By the finale—a parade of black models done up like Mardi Gras floats—Arora had returned Paco Rabanne to the history books.
He floats silently in the background, smirking at his children while he relights his pipe.
The film often floats back and forth between these moments of satire and sadness.
But Still Walking is bathed in lovely summer light, and it floats on air.
There were a couple of black children on one of the floats, and a plump black tuba player marched with the high school band.
Here it is proper to observe, that the Sea-salt doth not mix with the scoria, but floats upon it.
I can only say that in any case it is of the kind that floats and is unfixed.
Hau: Native tree much favored for lanais (arbors) and the wood for outriggers on canoes and floats for its cork-like lightness.
The swan pushes from the bank and floats dreaming into mid stream.
Nothing had happened, as far as they could see, to their floats, and they felt keenly disappointed.
late Old English flotian "to float" (class II strong verb; past tense fleat, past participle floten), from Proto-Germanic *flutojanan (cf. Old Norse flota, Middle Dutch vloten), from PIE root *pleu- "to flow" (see pluvial). Of motion through air, from 1630s. Related: Floated; floating.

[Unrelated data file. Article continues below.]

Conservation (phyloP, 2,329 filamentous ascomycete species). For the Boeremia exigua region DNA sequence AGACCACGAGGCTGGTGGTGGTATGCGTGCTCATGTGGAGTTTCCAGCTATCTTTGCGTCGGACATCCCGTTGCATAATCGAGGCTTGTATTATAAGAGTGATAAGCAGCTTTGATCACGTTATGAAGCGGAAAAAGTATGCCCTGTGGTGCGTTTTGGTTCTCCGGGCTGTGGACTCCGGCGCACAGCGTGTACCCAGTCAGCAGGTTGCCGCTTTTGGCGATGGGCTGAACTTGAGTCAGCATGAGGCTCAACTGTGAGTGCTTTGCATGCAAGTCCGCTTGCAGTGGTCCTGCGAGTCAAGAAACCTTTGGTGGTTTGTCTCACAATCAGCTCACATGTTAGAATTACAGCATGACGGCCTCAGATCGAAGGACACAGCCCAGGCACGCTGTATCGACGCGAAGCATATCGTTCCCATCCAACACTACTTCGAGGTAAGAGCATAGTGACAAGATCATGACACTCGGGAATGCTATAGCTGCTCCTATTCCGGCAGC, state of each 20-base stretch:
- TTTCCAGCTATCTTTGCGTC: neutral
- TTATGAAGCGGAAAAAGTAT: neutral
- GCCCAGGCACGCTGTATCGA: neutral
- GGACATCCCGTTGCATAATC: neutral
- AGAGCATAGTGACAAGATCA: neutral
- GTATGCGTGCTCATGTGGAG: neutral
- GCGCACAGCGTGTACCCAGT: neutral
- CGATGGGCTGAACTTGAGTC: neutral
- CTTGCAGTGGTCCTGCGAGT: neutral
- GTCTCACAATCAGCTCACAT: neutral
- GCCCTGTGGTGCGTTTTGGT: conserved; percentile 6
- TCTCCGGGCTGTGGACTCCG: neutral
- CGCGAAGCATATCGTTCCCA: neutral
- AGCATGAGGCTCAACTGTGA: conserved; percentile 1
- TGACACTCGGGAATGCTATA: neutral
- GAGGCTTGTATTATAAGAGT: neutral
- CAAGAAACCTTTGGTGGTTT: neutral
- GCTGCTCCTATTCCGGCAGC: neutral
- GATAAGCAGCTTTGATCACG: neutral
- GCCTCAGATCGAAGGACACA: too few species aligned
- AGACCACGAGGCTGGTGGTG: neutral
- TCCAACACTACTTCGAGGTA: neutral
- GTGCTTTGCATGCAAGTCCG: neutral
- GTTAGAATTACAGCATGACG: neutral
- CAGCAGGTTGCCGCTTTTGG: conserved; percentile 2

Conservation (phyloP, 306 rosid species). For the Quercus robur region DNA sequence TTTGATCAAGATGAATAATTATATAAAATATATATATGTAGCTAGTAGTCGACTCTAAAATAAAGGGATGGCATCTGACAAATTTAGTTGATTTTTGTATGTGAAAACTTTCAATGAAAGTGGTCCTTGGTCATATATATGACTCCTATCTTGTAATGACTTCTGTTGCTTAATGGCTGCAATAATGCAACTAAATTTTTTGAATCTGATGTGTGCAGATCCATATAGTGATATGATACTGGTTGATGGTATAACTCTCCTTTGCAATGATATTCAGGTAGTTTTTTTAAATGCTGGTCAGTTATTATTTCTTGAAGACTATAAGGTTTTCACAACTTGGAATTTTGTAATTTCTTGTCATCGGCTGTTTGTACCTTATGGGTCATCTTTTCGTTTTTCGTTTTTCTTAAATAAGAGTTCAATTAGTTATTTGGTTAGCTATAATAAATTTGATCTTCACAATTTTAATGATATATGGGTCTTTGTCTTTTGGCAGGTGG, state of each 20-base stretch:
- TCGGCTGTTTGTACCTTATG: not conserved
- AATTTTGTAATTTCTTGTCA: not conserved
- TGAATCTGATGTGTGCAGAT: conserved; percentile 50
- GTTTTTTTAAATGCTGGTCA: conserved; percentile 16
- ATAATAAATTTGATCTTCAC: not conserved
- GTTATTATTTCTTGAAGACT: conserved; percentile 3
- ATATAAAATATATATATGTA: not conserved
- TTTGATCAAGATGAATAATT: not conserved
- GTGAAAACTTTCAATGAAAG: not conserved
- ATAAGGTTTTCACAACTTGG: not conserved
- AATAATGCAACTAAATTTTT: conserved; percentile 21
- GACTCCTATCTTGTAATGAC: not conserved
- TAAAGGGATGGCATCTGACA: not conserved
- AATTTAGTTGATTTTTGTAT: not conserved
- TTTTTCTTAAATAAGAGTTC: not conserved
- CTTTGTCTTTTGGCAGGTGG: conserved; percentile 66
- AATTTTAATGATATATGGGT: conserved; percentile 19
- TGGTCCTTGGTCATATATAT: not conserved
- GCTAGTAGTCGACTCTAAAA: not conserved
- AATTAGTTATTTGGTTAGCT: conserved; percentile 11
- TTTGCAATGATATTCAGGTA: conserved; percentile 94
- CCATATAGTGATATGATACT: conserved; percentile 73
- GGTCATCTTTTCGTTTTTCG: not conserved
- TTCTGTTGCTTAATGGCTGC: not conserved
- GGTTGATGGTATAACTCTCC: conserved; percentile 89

early 12c., "state of floating" (Old English flot meant "body of water"), from float (v.). Meaning "platform on wheels used for displays in parades, etc." is from 1888, probably from earlier sense of "flat-bottomed boat" (1550s). As a type of fountain drink, by 1915.
Float.--An ade upon the top of which is floated a layer of grape juice, ginger ale, or in some cases a disher of fruit sherbet or ice cream. In the latter case it would be known as a "sherbet float" or an "ice-cream float." ["The Dispenser's Formulary: Or, Soda Water Guide," New York, 1915]
Few soda water dispensers know what is meant by a "Float Ice Cream Soda." This is not strange since the term is a coined one. By a "float ice cream soda" is meant a soda with the ice cream floating on top, thus making a most inviting appearance and impressing the customer that you are liberal with your ice cream, when you are not really giving any more than the fellow that mixes his ice cream "out of sight." ["The Spatula," Boston, July, 1908]
A customer who leaves while one is looking for merchandise (1950s+ Salespersons)